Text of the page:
Ornamental tobacco grows best in zones 10-11. It is best suited to light soil that is well-drained, moist and rich in organic material, with pH levels between 6.1-7.8 (2). It grows in the full sun or partial shade. The seeds should be sown from February to May and planted 3 feet apart and on the surface of the soil because they need light to germinate. In order to have it bloom earlier, ornamental tobacco should be grown indoors 6-10 weeks before the last frost date. Then, they should be transplanted outside. The plant grows in clumps and has deep-green leaves, up to 3-6 feet tall and 1-3 feet wide. It blooms in the summer from July to September. Water the plant regularly and keep the soil moist. It should be deadheaded regularly to promote the growth of flowers. If the plant grows too tall and starts to sag, then it should be staked. The leaves will yellow if the plant does not get enough nutrients. In order to stop this, they should be fed every week with an emulsion of fish and water-soluble 20-20-20 fertilizer. The plant self-sows. A pesticide might need to be used because it is prone to being attacked by aphids, spiders, and other pests (1). Ornamental tobacco grows best with spider flowers, foxgloves, zinnias, and lilies. It can also grow well in containers. Flowers stay open during the day. Some varieties provide nectar for giant moths and hummingbirds (3).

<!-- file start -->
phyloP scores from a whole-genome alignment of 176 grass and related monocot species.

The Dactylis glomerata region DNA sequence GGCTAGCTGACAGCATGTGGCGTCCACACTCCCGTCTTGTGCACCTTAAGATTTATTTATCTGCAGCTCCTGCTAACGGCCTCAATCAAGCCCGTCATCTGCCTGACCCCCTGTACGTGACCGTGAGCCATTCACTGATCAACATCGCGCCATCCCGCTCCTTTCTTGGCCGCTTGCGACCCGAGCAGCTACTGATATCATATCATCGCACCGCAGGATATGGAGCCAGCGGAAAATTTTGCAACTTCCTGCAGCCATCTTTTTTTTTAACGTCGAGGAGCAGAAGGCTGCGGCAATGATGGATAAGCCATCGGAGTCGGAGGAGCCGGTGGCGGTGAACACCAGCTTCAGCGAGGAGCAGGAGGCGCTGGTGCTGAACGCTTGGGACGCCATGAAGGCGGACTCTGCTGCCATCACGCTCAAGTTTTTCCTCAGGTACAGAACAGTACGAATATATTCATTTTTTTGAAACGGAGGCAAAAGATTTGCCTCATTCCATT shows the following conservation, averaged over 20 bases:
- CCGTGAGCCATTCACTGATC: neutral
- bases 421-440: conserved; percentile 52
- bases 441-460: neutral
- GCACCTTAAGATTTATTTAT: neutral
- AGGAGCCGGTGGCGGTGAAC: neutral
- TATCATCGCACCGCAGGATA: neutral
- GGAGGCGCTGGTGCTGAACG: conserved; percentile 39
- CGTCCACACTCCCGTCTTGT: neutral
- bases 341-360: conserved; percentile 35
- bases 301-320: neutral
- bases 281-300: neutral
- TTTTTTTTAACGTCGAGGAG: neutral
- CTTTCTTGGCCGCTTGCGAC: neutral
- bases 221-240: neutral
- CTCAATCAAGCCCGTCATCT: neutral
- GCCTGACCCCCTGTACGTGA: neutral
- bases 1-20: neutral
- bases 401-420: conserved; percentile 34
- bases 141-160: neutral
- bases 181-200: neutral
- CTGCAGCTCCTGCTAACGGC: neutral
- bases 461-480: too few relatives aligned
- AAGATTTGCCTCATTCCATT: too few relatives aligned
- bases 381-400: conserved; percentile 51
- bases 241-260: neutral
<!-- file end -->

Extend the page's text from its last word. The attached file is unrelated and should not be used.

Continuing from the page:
It is toxic so it should not be ingested in any form.

Significance to Cultural Communities
Ornamental tobacco is native to Chile and Brazil. It is mainly used for ornamental purposes in gardens. Ornamental tobacco was introduced to the US and England in the early 1800s and was loved for it’s highly scented flowers that were consistently open. In Victorian times, the heirloom flowering plant was grown along walkways so people could enjoy the sweet fragrance. It was also combined with other highly scented flowers to create sensory gardens designed specifically for smells. It is often described as a perfume plant (3). 

Community Voice
Noted garden writer of the early 20th century Louise Beebe Wilder describes nicotiana as a "poor figure by day ... but with the coming of the night the long creamy tubes freshen and expand and give forth their rich perfume and we are then glad we have so much of it..." 

"Where at dusk the dumb white nicotine awakes and utters her fragrance in a garden sleeping."
- Poet Edna St. Vincent Millay (3)


1. Mahr, Susan. “Nicotiana langsdorffii.” University of Wisconsin Master Gardener. May 2, 2013. http://wimastergardener.org/?q=Nicotiana_langsdorffii 
2. “PlantFiles: Flowering Tobacco, Nicotiana Nicotiana langsdorfii.” Dave's Garden. Accessed November 11, 2013. http://davesgarden.com/guides/pf/go/1175/#b
3. “2009: The Year of Nicotiana.” National Garden Bureau Inc. http://www.ngb.org/year_of/index.cfm?YOID=27